|Beschrijving||Het bieden van een virtuele omgeving waarin meerdere besturingssystemen kunnen draaien op een fysieke machine.|
In computing, a hypervisor, also called virtual machine monitor (VMM), is one of many virtualization techniques which allow multiple operating systems, termed guests, to run concurrently on a host computer, a feature called hardware virtualization. It is so named because it is conceptually one level higher than a supervisor. The hypervisor presents to the guest operating systems a virtual operating platform and monitors the execution of the guest operating systems. Multiple instances of a variety of operating systems may share the virtualized hardware resources. Hypervisors are installed on server hardware whose only task is to run guest operating systems. Non-hypervisor virtualization systems are used for similar tasks on dedicated server hardware, but also commonly on desktop, portable and even handheld computers.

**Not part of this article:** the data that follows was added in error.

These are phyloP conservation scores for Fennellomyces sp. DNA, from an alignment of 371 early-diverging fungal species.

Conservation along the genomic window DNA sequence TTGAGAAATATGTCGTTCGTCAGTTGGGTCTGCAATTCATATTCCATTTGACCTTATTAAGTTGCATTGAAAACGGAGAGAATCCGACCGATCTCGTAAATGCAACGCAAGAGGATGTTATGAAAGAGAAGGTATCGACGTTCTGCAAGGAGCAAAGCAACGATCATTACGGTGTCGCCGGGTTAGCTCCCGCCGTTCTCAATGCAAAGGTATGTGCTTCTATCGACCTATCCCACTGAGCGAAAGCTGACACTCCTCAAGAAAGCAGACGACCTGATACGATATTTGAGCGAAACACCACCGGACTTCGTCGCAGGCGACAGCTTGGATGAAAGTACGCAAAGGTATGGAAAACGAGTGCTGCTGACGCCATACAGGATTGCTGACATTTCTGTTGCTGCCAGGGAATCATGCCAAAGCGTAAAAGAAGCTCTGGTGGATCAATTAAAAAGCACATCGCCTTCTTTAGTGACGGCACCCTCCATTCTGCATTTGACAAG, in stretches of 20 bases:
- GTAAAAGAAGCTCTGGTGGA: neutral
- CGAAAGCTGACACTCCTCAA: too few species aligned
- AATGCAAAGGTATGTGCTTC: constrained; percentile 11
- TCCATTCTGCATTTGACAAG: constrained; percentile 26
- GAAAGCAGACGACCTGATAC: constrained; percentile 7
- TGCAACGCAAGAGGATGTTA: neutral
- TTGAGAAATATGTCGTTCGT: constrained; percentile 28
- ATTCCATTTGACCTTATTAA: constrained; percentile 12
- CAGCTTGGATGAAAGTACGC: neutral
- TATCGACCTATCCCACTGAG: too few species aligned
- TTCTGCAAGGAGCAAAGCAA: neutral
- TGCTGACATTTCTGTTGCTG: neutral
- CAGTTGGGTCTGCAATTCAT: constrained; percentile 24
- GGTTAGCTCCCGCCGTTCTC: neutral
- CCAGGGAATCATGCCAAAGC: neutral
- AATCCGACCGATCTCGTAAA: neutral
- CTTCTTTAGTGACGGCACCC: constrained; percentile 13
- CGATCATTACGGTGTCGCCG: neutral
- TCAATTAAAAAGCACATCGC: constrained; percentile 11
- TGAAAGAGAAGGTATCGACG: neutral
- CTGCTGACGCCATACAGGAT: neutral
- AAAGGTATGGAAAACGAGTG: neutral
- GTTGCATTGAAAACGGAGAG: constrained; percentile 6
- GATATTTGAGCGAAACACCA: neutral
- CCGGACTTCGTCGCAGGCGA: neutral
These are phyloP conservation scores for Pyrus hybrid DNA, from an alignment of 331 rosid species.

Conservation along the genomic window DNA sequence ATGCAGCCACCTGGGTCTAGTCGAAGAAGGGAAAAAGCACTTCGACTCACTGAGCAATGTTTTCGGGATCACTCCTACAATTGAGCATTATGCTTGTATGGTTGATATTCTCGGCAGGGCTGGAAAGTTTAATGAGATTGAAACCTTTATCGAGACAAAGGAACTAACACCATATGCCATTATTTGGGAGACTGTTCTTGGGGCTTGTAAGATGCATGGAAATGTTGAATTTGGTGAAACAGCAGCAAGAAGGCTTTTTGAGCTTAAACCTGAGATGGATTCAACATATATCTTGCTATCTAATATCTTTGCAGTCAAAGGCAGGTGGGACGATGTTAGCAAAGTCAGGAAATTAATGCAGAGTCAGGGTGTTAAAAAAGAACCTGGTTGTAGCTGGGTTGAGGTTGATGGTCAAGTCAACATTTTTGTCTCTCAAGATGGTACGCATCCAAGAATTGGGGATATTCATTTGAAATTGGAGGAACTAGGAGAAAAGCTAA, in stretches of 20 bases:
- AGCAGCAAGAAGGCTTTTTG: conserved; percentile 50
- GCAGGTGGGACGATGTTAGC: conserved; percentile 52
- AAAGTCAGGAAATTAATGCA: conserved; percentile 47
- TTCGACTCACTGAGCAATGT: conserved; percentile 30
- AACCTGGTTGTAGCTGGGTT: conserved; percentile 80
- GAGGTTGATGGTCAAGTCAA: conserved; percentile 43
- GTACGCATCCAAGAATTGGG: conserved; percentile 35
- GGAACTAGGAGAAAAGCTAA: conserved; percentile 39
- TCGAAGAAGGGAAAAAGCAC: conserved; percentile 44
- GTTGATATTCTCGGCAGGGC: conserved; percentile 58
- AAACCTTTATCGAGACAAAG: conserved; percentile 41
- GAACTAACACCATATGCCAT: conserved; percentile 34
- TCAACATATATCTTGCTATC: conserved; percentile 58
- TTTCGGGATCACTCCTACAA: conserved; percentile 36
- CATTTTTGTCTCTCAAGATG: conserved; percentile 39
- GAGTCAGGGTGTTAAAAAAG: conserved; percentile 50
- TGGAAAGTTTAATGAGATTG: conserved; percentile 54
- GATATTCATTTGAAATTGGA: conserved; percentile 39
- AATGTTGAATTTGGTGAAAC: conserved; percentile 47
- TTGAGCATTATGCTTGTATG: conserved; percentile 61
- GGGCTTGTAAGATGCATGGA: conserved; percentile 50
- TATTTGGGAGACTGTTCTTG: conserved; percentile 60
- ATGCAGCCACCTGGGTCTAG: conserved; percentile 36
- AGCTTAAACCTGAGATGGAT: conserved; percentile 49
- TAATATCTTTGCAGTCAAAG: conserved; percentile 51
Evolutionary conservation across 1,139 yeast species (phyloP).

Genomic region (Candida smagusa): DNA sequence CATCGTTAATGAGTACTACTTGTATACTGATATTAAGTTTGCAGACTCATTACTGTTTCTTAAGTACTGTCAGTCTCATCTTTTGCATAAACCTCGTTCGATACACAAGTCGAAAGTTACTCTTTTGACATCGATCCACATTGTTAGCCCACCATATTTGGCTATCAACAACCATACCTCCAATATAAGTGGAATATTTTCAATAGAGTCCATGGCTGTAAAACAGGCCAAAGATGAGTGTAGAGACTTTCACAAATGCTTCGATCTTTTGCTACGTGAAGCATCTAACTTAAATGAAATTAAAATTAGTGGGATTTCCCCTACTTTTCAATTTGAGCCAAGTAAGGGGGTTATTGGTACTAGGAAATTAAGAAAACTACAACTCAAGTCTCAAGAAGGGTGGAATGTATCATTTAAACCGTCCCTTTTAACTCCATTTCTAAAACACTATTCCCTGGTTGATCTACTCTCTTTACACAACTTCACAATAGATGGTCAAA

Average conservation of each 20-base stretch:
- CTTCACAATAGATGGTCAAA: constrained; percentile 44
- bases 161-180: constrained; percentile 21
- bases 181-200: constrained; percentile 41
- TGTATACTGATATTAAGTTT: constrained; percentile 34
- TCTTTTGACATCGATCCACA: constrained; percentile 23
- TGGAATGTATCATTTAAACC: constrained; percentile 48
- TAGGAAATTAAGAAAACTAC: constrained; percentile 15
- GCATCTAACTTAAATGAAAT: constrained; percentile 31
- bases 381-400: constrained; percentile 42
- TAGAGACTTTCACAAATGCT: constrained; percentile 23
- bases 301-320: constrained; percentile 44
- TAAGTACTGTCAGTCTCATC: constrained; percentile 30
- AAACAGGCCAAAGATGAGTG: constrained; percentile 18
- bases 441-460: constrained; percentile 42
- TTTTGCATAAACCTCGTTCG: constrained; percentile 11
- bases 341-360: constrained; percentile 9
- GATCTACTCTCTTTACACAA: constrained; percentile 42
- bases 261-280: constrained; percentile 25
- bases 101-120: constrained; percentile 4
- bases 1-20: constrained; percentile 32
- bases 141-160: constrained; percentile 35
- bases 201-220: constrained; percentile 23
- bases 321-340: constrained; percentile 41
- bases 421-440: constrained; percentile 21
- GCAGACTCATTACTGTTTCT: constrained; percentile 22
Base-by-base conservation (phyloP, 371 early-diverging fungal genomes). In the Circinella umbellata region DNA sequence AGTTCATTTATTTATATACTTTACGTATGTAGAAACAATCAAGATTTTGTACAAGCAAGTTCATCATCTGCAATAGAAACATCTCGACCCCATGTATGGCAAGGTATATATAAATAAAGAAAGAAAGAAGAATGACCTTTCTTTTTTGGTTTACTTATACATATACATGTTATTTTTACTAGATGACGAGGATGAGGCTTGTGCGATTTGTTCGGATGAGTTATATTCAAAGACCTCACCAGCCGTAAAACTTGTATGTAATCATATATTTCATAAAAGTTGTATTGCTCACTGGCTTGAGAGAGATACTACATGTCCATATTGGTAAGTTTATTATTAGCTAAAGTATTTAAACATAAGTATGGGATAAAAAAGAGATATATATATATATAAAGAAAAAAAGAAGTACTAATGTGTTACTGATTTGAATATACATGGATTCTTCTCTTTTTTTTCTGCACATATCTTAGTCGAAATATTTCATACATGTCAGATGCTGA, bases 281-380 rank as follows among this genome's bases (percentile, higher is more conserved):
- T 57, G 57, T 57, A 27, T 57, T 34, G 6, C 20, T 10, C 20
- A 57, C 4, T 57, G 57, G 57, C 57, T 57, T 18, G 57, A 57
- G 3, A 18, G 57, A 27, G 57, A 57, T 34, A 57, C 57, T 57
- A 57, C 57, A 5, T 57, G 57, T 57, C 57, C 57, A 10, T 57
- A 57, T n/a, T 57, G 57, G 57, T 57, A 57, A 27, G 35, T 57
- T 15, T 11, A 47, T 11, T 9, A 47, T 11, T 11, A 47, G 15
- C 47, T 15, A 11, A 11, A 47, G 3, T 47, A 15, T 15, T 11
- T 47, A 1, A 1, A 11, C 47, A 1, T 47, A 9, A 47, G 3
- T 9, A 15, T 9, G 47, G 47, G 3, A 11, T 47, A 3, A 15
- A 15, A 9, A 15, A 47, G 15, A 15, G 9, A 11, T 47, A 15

Type 1 (or native, bare metal) hypervisors run directly on the host's hardware to control the hardware and to monitor guest operating systems. A guest operating system thus runs on another level above the hypervisor. This model represents the classic implementation of virtual machine architectures; the original hypervisor was CP/CMS, developed at IBM in the 1960s, ancestor of IBM's z/VM. A modern equivalent of this is the ESXi or Hyper-V hypervisor.